Employment Appeals Tribunal (‘EAT’) has considered the ability of an employer to dismiss an employee fairly to protect their reputation following being charged of a criminal offence.
- The law
In order to fairly dismiss an employee, an employer must rely on one of the five potentially fair reasons for dismissal contained in section 98 of the Employment Rights Act. These include capability, conduct, redundancy or breach of statutory duty or restriction or some other substantial reason. An employer must further follow a fair procedure before a decision is made. If an employee has committed a criminal offence, there is not an automatic right to dismiss and the employer must identify a fair reason and act reasonably in dismissing.
The Claimant worked for the Respondent for over 20 years as a hospital porter and his duties included moving anaesthetised patients to and from operating theatres. He was charged with assault with an intention to rape, this conviction was unconnected to his work.
The Respondent suspended the Claimant on full pay whilst an investigation was being conducted. Following the investigation, it decided to dismiss the Claimant because of potential reputational damage. It considered that other charities that had had recent problems regarding inappropriate behaviour and concluded that it was not appropriate for someone facing charges of sexual assault to work with vulnerable people.
The Claimant claimed unfair dismissal and the employment tribunal (‘ET’) dismissed his claim and the Claimant appealed, arguing the ET failed to consider whether the Respondent had undertaken a reasonable investigation and whether the Respondent acted reasonably in treating reputational damage as a reason to dismiss.
The EAT upheld the decision of the ET and dismissed the appeal.
The EAT noted that the fact the ET’s decision referred to the effect on the Respondent’s reputation, did not undermine its finding that the dismissal fell within one of the potentially fair reasons. Case law has established that the risk to reputational damage can justify dismissal, notwithstanding the fact that the Claimant had not been convicted, this determination is however dependent on the particular facts of the case. The ET was correct to consider that the Respondent had adequately explored the question of risk to reputation as the Respondent had drawn a direct link between the nature of the charges and the risk to their reputation as a result of his work with vulnerable patients.
It further held that the investigation conducted by the Respondent was sufficient and noted that the Claimant had not been dismissed because of a belief that he was guilty of the offence with which he had been charged but because of the adverse effect the fact of the charge could have on Nuffield's reputation. In this circumstance, the investigation is justifiably more limited.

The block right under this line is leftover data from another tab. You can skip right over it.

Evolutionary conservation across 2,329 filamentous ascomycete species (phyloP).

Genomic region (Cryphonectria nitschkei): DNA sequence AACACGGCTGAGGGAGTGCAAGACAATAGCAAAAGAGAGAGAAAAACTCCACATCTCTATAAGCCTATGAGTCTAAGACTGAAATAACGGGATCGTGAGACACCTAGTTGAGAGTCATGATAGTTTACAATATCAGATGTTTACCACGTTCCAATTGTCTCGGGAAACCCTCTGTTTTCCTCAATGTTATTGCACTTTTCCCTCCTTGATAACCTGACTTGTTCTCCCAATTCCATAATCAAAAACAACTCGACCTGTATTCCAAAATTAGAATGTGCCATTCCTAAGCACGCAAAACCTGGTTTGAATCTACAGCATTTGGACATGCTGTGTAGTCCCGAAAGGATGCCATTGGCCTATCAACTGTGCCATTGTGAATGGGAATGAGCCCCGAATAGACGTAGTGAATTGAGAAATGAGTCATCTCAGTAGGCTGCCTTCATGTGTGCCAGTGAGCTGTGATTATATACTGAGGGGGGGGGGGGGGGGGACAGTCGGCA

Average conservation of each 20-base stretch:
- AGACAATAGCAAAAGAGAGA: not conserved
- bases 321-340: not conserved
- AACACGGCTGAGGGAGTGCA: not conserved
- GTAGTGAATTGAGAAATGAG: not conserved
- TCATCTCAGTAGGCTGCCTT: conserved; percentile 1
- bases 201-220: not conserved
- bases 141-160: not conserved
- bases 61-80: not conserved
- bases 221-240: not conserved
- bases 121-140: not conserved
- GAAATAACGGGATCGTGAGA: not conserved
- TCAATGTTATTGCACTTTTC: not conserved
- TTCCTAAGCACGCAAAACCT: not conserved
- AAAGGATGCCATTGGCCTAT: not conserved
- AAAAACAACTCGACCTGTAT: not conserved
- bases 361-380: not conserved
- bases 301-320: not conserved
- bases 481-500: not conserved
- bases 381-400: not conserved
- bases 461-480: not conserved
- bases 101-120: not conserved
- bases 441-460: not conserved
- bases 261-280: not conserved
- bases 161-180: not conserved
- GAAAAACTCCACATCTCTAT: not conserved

It was highlighted by the EAT that an employer may not dismiss an employee and rely on reputational damage, just because they have committed a criminal offence, as there needs to be a link between the actions of the employee and this potential damage. In this case, the Respondent had considered alternatives and concluded that due to the nature of the charges, continuing employment was not an option.
Overall, the tribunal had been entitled to find that the decision to dismiss did not fall outside the reasonable band of responses open to a reasonable employer.
- Implications for employers
At the outset, the EAT explained that this is ‘quite a difficult case’, in light of the Claimant’s unblemished 20 years’ service, the fact he had not been convicted at the time of dismissal and the prosecution was for a crime unrelated to his work. It is also important to remember that at the time of events, many charities were under scrutiny for inappropriate behaviour subsequently impacting their reputation.
The case is however a reminder of the circumstances in which an employer can dismiss an employee following a criminal offence or other matters arising outside of the workplace. Relevant factors that may be taken into account include, any reputational risks, the role of the individual and who may be impacted by their conduct. Crucially, employers must identify a fair reason and follow a fair procedure before taking the decision to dismiss.
EAT holds that an employer who was concerned about their reputation fairly dismissed an employee charged with a criminal offence - Lafferty v Nuffield Health
The law and practice referred to in this article has been paraphrased or summarised. It might not be up-to-date with changes in the law and we do not guarantee the accuracy of any information provided at the time of reading. It should not be construed or relied upon as legal advice in relation to a specific set of circumstances.